It’s not a pretty face, I grant you, but underneath its flabby exterior is an enormous lack of character. I like Paris. It’s a place where you don’t run into old friends, although that’s never been one of my problems.

Adam used to work as an accompanist fifteen years earlier for successful music-hall star entertainer Henri Baurel (Georges Guetary in his only American film appearance). Henri pauses before a mirror to assure himself that he is still the dapper-looking music hall idol of years earlier, even though he is aging. Henri excuses his graying hair and older age:

Let’s just say I’m old enough to know what to do with my young feelings.

Adam plays piano in the nearby downstairs bistro. There, Henri shows Adam a picture of his 19 year old girlfriend/fiancee Lise Bouvier (young teen Leslie Caron in her screen debut), a beautiful dancer who works in a French perfume shop. He had rescued her from the Nazis years earlier when her father was a Resistance leader and she was orphaned. Henri raised her in his own home. Adam makes the obvious point: “Shocking degenerate.” Henri explains how he grew to love her after she blossomed into womanhood: “She was a little girl then. We only became in love after she left.” Adam is skeptical of the age discrepancy: “She’s a little young for you, isn’t she kid?” Lise is described as a fun loving dancer, with great vitality and enchanting beauty: “She has great vitality, joi de vivre, she loves to go out and have fun and dance. She would dance all night…She’s an enchanting girl, Adam. Not really beautiful. And yet, she has great beauty.”

As Henri tries to explain to Adam what Lise is really like, we see five different aspects of her personality, conveyed in a montage of dance styles, costumes and color schemes or settings projected on a cafe mirror. Each balletic vignette is danced and scored to “Embraceable You,” each with a different Gershwin tune. Lise conveys five guises, moods, styles, or aspects of her character: exciting or sexy, sweet and shy, vivacious and modern, studious while reading, and gay or athletic. At the end of the descriptions, the screen splits into five diamond-shaped parts to show images of all five vignettes, all from Henri’s subconscious imagination.

In the cafe, Jerry is introduced to Henri, Adam’s friend. Jerry struggles to sell his paintings in Montmartre. His first potential customer is appalled by the lack of perspective in his paintings, and he tells her to move on. She is labeled as “one of those third year girls who gripe my liver…You know, American college kids. They come over here to take their third year and lap up a little culture…They’re officious and dull. They’re always making profound observations they’ve overheard.”

Jerry’s fortunes appear bright when he is discovered by Milo Roberts (Nina Foch), a wealthy, attractive American patroness who purchases two of his paintings – to his complete surprise. When he questions her name, she breezily explains it to him: “As in Venus de.” Jerry is driven in her chauffeured green car to her hotel to be paid. He accepts a drink of sherry, and learns she acquired her wealth as an heiress to a sun-tan oil empire, clarifying: “There’s a lot of red skin in America.” She smoothly invites him to a small party in her hotel room later that evening. She hopes to win Jerry’s heart by buying his paintings, promoting his career, and helping to sponsor him in the Paris art world.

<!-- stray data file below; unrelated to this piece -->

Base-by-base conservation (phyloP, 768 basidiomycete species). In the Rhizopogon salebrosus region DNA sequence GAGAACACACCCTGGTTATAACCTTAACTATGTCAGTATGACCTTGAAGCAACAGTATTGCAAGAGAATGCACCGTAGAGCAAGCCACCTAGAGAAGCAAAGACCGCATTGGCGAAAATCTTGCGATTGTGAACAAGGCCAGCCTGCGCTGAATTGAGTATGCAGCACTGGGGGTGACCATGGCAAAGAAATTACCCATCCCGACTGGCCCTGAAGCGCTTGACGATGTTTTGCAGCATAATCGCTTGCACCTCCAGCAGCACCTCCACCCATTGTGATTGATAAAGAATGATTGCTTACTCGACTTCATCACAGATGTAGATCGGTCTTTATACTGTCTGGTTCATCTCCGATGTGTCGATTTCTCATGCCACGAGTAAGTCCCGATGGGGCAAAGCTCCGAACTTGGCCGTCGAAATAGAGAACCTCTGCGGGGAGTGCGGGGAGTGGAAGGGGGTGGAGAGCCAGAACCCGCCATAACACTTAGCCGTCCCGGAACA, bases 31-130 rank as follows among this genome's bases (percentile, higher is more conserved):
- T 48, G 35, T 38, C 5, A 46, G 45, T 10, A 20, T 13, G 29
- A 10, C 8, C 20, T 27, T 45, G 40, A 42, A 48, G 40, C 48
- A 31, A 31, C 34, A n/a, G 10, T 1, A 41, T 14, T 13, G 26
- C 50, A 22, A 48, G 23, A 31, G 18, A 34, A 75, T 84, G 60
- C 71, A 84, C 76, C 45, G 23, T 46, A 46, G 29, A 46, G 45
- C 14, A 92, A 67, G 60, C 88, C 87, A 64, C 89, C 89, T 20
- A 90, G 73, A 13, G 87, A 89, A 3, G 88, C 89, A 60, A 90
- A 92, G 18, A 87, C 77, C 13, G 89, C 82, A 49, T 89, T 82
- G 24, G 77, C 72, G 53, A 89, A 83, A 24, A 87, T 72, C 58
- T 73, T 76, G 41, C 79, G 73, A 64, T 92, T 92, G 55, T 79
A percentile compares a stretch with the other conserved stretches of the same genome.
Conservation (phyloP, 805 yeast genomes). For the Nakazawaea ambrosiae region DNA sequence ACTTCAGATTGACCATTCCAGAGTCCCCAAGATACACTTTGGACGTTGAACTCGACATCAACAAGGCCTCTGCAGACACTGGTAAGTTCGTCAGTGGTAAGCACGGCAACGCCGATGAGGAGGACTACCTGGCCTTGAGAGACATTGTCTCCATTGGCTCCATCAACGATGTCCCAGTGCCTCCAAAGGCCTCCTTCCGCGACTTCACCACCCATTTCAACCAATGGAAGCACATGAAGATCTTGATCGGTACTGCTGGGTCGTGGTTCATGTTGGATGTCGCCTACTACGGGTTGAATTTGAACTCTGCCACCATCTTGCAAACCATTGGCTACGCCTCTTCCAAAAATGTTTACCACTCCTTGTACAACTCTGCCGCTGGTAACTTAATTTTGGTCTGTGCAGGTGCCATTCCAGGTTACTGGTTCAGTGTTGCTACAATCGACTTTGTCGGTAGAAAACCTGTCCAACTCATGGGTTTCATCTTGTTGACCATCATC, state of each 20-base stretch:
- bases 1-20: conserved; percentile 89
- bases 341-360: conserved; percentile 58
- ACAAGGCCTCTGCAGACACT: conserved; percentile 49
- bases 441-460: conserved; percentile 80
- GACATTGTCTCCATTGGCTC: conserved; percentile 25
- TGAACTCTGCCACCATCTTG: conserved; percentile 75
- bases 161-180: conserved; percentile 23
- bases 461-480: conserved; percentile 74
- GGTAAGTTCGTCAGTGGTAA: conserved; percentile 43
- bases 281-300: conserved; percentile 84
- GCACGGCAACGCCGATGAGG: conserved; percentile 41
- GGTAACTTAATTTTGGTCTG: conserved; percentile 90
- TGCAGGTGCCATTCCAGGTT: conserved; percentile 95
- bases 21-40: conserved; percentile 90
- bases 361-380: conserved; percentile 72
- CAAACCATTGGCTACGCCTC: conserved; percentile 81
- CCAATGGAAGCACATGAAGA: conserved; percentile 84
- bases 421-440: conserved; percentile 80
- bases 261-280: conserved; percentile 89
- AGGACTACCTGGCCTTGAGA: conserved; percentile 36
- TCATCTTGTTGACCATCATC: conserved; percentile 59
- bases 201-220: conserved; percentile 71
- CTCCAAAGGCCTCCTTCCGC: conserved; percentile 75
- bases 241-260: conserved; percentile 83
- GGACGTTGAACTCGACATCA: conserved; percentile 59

After teaching a streetful of adorable Parisian children some American words, Jerry exuberantly tap dances and teaches them to sing an American song, “I Got Rhythm,” partly in French and partly in English, while he dances and leaps down the block.

At Milo’s party, Jerry appears to be the only guest. He admires the would-be patron’s one-shouldered white gown in one of the film’s most famous lines:

That’s, uh, quite a dress you almost have on. What holds it up?

She cleverly replies “modesty,” and they share a drink.

Jerry: I see it’s a formal brawl after all.
Milo: What makes you think that?
Jerry: Well, the more formal the party is, the less you have to wear.
Milo: Oh, no. You’re quite wrong. It’s most informal.
Jerry: Where is everybody?
Milo: Here.
Jerry: Downstairs?
Milo: No. Here in this room.
Jerry: What about that extra girl?
Milo: Ha, ha. That’s me.
Jerry: Ohhh! You mean the party’s just you and me.
Milo: That’s right.
Jerry: Oh I see. Why that’s kind of a little joke, isn’t it?
Milo: In a way.

Jerry refuses to be bought and made a kept man, returns her “dough” for the paintings, and decides to “run along.” Milo asks him to stay, but Jerry declines. He self-righteously rejects Milo’s patronistic support – she fails to ignite any amorous spark in his heart: “You must be out of your mink-lined head. I know I need dough but I don’t need it this badly. If you’re hard up for companionship, there are guys in town that do this kind of thing for a living. Call one of them.” Following his “righteous” display of his honor and “male initiative,” Milo explains why she invited him. She attempts to explain she is more interested in his painting talent than in him personally or romantically: “I’m simply interested in your work and I want to get to know you better. Now is that such a crime?…I want to help you. I think you have a great deal of talent. Now it doesn’t hurt to have somebody rooting for you, does it?” Jerry is persuaded to remain in her company, but at a place he can afford for dinner. They go to the Cafe Flaubert on Montparnasse.